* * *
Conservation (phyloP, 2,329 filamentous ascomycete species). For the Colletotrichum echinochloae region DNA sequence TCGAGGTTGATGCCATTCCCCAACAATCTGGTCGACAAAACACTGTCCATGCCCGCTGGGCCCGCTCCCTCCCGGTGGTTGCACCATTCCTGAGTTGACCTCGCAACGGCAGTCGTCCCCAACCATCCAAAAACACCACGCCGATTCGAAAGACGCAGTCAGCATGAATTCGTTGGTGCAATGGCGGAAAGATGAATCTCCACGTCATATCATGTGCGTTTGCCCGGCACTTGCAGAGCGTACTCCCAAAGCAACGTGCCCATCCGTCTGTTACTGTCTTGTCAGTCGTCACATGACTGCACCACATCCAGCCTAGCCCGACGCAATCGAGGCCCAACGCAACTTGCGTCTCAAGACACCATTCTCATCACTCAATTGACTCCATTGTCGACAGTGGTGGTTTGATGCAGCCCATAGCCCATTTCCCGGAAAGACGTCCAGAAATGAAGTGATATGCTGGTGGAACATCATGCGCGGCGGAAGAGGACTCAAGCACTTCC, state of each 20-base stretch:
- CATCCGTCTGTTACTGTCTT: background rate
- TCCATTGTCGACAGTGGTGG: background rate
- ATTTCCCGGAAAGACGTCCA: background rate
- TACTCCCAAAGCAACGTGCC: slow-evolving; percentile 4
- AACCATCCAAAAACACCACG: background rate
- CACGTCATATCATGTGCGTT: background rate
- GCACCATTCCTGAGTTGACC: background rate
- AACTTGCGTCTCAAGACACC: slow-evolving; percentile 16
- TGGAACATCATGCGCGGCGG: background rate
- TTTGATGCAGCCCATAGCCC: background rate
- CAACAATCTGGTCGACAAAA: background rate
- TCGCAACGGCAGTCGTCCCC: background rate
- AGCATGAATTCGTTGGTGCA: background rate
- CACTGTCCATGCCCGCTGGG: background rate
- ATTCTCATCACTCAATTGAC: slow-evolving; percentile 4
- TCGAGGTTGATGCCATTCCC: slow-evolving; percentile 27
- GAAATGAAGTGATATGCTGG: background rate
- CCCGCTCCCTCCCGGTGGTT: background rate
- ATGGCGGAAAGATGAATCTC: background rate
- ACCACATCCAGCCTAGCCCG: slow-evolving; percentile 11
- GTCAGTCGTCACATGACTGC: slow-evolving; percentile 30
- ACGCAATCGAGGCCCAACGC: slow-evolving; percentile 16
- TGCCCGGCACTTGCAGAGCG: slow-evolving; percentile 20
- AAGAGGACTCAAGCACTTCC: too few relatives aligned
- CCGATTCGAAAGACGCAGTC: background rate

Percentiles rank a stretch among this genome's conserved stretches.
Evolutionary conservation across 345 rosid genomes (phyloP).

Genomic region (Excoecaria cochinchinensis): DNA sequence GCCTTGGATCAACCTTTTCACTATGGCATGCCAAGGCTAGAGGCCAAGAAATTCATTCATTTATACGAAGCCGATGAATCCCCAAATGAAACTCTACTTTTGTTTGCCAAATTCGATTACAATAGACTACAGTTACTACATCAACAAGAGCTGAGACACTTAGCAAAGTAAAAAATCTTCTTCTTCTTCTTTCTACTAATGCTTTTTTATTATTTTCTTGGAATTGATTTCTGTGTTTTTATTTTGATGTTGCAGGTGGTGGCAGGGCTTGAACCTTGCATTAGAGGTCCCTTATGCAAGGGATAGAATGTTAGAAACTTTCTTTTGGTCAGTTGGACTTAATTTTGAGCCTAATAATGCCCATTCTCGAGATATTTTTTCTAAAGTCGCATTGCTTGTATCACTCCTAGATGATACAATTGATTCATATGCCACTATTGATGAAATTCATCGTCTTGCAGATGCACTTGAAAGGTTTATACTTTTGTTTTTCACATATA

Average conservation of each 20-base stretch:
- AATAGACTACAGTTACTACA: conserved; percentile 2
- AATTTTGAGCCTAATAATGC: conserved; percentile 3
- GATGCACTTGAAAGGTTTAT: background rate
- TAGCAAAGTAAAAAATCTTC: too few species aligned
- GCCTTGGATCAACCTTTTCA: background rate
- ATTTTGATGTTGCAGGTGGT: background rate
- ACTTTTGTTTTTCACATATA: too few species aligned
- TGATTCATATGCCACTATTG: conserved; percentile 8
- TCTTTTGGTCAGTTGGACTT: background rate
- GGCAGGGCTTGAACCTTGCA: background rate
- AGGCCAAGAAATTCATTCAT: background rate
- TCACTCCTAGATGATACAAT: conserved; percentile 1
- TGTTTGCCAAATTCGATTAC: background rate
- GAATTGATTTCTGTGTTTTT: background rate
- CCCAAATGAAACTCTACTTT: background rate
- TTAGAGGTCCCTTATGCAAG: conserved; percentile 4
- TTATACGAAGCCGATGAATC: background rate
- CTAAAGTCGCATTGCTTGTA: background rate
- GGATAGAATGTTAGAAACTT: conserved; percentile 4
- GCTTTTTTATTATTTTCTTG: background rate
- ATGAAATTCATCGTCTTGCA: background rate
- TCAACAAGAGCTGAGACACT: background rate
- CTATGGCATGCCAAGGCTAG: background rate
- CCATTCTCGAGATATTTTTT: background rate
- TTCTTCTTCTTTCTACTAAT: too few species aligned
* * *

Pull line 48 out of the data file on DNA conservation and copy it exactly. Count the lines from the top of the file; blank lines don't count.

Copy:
- CTAAAGTCGCATTGCTTGTA: background rate